The extinction of the largest fish to have ever swum the world's oceans is shrouded in mystery. Megalodon dominated the oceans for millions of years during the Miocene and Pliocene epochs until it abruptly disappeared before the onset of a massive ice age 2.6 million years ago. A new study suggests that the iconic extinct shark was significantly warmer than its modern cousins, which may have sped up its demise in the face of cooling waters due to climate change.
An active metabolism that needed a lot of food
In comparison to Megalodon (Otodus megalodon), the Great White Shark seems like a guppy. The extinct shark achieved lengths up to nearly 20 meters and weights exceeding 20,000 kg -- and if its formidable size wasn't enough, the huge fish also had razor sharp teeth, each as long as 18 centimeters (about the size of a human hand).
The earliest Megalodon fossils -- almost exclusively comprised of teeth -- suggest the marine predator first appeared about 23 million years ago. A 2014 study performed by Swiss researchers found that all signs of the creature's existence ended 2.6 million years ago. It's not clear what brought Megalodon's demise but a new study presented at the annual meeting of the American Geophysical Union (AGU) suggests that thermoregulation may have played a major role.
The team of researchers at William Paterson University (WPU), the University of California Los Angeles, and DePaul University employed a novel geochemical method called clumped isotope thermometry (CIT). By analyzing the concentrations of oxygen-18 (18O) and carbon-13 (13C) isotopes within the carbon dioxide (CO2) of tooth enamel, it's possible to tease out an animal's body temperature. A lower concentration of clumped isotopes means that the enamel was formed at a higher body temperature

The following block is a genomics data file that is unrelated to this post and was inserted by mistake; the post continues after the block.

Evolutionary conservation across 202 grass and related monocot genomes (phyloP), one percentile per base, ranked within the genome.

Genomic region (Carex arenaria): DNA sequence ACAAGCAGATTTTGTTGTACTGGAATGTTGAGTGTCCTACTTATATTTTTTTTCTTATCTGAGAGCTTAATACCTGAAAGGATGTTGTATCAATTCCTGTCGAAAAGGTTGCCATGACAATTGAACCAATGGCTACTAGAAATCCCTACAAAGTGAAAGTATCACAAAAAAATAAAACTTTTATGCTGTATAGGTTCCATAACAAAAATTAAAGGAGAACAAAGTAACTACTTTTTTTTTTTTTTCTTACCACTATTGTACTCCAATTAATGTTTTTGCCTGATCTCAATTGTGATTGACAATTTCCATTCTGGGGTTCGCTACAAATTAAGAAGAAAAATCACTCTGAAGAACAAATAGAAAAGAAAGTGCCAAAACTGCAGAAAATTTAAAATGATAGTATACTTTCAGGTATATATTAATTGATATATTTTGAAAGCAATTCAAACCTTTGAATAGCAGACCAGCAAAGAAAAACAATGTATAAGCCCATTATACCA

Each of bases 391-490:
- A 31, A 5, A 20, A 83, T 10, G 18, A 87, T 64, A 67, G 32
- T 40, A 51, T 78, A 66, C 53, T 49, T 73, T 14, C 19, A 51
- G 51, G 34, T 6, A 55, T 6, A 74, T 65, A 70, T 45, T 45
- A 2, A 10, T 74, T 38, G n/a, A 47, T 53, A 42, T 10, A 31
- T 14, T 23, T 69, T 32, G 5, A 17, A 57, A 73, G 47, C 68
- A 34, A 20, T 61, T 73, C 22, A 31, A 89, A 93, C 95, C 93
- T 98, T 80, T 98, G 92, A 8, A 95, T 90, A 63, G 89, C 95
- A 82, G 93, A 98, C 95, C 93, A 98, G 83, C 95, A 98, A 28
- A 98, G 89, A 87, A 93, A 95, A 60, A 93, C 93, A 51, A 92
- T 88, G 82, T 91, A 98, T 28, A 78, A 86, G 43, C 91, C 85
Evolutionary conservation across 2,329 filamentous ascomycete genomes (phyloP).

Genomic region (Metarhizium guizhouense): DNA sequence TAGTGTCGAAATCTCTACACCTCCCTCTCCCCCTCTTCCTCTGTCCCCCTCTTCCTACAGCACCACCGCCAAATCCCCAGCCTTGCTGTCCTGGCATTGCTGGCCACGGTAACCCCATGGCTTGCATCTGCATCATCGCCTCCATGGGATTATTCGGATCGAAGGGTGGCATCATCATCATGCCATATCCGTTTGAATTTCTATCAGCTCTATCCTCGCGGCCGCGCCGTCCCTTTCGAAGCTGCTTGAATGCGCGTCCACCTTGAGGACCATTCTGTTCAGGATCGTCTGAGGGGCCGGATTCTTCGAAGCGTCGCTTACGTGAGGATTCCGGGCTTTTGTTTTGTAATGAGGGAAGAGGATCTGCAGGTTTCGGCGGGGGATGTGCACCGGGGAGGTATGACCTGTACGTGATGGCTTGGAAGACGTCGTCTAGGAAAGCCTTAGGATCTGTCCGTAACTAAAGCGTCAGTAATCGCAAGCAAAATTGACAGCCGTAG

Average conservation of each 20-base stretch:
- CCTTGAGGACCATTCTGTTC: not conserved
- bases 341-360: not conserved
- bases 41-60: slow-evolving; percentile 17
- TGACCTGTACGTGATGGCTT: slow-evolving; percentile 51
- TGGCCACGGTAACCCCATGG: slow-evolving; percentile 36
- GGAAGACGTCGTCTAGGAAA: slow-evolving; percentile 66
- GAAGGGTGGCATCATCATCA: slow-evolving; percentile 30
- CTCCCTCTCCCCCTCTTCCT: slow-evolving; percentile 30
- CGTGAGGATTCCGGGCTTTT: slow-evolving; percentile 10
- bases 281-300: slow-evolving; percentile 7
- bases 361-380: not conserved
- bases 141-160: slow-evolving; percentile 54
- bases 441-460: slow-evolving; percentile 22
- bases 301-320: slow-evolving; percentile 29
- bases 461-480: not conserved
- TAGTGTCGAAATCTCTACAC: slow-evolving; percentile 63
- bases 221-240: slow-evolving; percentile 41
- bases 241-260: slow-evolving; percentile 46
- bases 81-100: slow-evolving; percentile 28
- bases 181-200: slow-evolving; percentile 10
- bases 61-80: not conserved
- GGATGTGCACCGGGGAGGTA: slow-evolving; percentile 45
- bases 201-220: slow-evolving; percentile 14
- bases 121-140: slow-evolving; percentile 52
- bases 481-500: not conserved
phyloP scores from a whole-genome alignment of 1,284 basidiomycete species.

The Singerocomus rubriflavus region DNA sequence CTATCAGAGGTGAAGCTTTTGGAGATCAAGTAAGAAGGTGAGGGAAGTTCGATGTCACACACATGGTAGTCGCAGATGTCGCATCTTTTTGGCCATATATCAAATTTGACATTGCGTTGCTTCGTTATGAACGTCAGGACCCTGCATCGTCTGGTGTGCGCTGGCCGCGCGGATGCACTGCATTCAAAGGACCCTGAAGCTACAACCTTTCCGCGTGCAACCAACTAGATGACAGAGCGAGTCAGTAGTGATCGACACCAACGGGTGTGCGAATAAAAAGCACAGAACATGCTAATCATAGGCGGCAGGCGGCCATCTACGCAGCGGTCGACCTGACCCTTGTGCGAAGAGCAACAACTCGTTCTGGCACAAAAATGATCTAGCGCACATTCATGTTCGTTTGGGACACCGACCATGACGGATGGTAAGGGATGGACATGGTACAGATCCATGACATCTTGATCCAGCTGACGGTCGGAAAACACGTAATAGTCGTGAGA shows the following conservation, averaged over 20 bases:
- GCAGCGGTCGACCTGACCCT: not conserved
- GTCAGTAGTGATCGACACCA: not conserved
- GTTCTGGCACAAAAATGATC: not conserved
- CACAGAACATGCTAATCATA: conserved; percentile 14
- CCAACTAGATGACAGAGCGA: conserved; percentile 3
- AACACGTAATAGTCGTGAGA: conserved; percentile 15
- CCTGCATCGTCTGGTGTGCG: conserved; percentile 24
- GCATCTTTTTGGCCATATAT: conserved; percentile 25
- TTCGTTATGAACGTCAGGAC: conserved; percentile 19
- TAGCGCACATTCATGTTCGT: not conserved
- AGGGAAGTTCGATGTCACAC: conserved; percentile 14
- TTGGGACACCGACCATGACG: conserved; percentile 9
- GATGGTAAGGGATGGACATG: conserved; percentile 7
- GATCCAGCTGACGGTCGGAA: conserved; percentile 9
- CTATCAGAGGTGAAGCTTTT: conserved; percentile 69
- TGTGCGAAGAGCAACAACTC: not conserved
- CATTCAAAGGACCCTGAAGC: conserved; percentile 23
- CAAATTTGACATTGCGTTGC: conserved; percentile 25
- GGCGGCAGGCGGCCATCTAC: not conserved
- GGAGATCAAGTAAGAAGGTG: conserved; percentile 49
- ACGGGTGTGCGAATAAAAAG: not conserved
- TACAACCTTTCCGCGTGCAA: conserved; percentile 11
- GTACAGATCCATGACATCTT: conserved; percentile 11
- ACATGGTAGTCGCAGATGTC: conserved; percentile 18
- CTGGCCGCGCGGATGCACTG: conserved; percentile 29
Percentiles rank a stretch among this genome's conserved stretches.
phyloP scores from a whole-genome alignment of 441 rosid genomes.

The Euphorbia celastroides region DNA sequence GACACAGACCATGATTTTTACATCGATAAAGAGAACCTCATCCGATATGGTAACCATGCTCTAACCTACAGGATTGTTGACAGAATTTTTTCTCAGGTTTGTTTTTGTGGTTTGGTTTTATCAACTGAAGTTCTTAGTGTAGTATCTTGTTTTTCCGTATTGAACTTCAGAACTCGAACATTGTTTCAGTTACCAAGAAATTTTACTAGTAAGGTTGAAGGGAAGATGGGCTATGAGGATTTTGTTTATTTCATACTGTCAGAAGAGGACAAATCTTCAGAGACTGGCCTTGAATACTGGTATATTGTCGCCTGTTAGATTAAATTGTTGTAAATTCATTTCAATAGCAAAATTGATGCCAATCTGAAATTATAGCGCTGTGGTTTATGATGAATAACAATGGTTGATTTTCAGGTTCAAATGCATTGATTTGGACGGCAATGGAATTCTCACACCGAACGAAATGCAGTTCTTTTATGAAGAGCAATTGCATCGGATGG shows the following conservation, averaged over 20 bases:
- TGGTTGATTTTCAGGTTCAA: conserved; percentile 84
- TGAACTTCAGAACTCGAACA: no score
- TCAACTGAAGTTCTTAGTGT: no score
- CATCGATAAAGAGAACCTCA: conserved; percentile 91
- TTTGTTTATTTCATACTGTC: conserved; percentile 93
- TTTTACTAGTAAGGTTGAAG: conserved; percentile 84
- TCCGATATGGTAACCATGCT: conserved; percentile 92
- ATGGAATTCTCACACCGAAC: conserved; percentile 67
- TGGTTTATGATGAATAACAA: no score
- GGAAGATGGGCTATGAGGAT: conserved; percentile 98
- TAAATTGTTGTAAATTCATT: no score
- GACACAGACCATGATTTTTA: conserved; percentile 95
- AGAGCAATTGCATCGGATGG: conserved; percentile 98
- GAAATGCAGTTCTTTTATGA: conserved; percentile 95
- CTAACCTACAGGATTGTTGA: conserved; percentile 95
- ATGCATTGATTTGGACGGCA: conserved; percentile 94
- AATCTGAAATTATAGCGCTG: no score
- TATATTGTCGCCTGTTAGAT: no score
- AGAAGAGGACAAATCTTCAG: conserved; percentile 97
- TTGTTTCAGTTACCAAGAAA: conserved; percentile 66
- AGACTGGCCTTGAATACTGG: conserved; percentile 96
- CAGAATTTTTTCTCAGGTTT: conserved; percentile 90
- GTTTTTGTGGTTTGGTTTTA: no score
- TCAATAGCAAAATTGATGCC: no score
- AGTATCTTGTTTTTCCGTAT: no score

In order to verify the method, the researchers first worked with teeth from aquarium-reared and wild-caught sharks from areas with known temperature records. The method proved quite accurate.
Next, once the method was calibrated, the researchers analyzed the teeth of Megalodon and other ancient shark species, showing that the huge marine creature was a bit warmer than its coexisting shark species and modern sharks such as great whites.
The ancestors of sharks like makos and great whites lived alongside Megalodon millions of years ago, and likely had a temperature of about 20 to 30 degrees Celsius (68 to 86 degrees Fahrenheit), whereas Megalodon had a body temperature as high as 35 to 40 degrees Celsius (95 to 104 degrees Fahrenheit). That's about the same body temperatures as whales, which are endothermic (warm-blooded).
Perhaps, Megalodon may have also been warm-blooded, although that is quite an assumption, judging from enamel isotopes alone. The relatively high body temperature, however, may be a sign of an active metabolism that required lots of prey and frequent feeding. When the planet went through a particularly tough ice age, Megalodon may have been too big for its own good, with too little prey to spare in order to sustain its high body temperature. Coupled with competition from other predators, such as toothed whales, Megalodon went on a downward spiral.
"While still preliminary, these results may provide clues as to what may have led to the demise of O. megalodon during the Pliocene. For example, one hypothesis is that O. megalodon consumed large quantities of prey in order to maintain such a high body temperature. However, cooling of ocean temperatures during the Pliocene would have constrained the species to lower latitudes where ocean temperatures were warmer, whilst its preferred prey (e.g., whales) evolved traits to adapt to cooler temperatures of the higher latitudes. Therefore, large climatic shifts combined with evolutionary limitations may provide the “smoking gun” for the extinction of the largest shark species to ever roam the planet," wrote the researchers.
Next, the authors plan to analyze other isotope ratios in megalodon teeth, such as calcium-44/calcium-40 or oxygen-16/oxygen-18. The former can reveal more details about a creature's diet, such as if a certain prey was more abundant, whereas the latter ratio can record information like seawater chemistry and temperature. Together, all of these methods could help paint a bigger picture of Megalodon's demise.